Mills refused to comment on the past history of and the present relationship between the Tanana Valley Fair and Golden Wheel Amusements. Ride pricing is "still being worked out," he said. In addition, he said the main concern of fair organizers was that the midway be a distinct entity within the fair, separate from other operations. "They wanted a midway, not a dictator. I am only doing their midway. I do my job and they do theirs."
According to Mills, the Tanana Valley State Fair may be the catalyst for growth this fledgling midway company needs. "It is by far the biggest spot we ever played, it is a huge opportunity."
He admitted that much of the impetus behind his bold move to enter the Alaskan fair market was the appeal of the "almighty American dollar," and the favorable exchange rate with Canada (the Canadian dollar is worth about 80 cents American, Mills said), increasing the profitability of the event and making the considerable expense required to cross borders to do business in the U.S. more easily absorbed.
In addition to the Tanana Valley event, A1 Midway will be spending most of August in Alaska. Mills was approached by the Deltana Fair in Delta Junction and the Kodiak Rodeo & State Fair in Kodiak to provide their midways. Both fairs, also former Golden Wheel clients, are smaller and more local than the Tanana Valley State Fair, but the combination of the three, "has made the expense worth my while," he said. "I can do three quarters of my yearly business in Alaska. It's a massive step for me"
This massive step requires a costly investment. The expense - not to mention the paperwork - is considerable, said Mills, who estimates that in total he will be spending upwards of $50,000, which covers, among other items, insurance, Department of Transportation (DOT) courses, work visas, and legally incorporating A1 Midway in the U.S. Most of that initial investment will be eaten up by fuel costs. Mills said it was an eight hour drive to the Tanana Valley Fairgrounds.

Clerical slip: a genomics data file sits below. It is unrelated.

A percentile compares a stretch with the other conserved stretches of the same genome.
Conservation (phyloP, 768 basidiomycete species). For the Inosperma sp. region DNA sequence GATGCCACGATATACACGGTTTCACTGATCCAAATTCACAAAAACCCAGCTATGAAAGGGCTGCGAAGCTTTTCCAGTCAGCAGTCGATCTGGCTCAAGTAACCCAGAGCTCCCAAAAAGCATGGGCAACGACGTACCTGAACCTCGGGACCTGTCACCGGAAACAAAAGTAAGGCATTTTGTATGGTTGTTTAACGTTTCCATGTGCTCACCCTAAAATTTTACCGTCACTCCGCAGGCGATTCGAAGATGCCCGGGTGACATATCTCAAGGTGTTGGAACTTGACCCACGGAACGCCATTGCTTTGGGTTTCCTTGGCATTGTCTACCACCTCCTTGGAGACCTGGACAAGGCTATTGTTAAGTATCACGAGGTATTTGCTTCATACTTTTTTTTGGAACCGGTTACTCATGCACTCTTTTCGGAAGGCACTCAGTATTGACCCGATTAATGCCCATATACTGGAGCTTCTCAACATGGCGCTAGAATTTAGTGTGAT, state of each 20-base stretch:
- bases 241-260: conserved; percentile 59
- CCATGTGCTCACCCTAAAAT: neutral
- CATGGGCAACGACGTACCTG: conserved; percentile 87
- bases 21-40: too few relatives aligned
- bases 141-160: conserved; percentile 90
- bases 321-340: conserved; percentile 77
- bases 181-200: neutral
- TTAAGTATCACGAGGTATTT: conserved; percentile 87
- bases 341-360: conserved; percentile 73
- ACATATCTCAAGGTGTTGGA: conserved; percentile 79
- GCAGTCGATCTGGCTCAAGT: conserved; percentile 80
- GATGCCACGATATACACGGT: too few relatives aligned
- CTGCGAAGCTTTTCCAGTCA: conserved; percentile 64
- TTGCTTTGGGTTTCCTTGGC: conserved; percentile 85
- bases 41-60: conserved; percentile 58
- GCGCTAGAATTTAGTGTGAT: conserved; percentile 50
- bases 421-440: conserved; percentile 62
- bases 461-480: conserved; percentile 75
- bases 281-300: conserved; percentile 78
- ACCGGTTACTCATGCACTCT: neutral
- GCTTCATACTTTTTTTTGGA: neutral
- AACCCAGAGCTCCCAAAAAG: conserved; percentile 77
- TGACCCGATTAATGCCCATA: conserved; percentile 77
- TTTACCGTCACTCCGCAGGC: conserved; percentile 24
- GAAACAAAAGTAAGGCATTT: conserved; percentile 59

Mills is sensitive to the criticism that these Alaska fairs are being outsourced to a foreign interloper. "The one complaint I've heard is that we are going to be taking local dollars back to Canada," said Mills. "That is not true. I am only bringing essential staff. Eighty percent of the workers I hire will be local, and I will be paying them above the market rate for fair work. We are leaving a lot of money in Alaska, even our finance company is American."
The A1 Midway at the Tanana Valley State Fair will be smaller than the Golden Wheel edition - about 15 rides compared to 25. New and/or refurbished rides in the A1 Midway arsenal for 2014 include a Chance Inverter, Chance Sling Shot, a Super Sizzler by Wisdom Industries and a Datron Super Slide.
The loss of three long-term clients and the presence of a new competitor in a once, near-monopoly market, seems to have left Golden Wheel nonplussed. In the Fairbanks Daily News Miner, Golden Wheel said they have a robust Alaskan circuit for the 2014 season. Leavitt said "the company plans to serve more areas this year than last year. The company plans to travel to Southeast — to Juneau, Sitka and Ketchikan, for the first time since 1983."
The Tanana Valley State Fair is also eager to embrace change. "People are tickled to death to have somebody new," said Whitehorn. "We needed a change. We've had a very positive response when the new contract was announced. Our 2014 fair will be better than ever."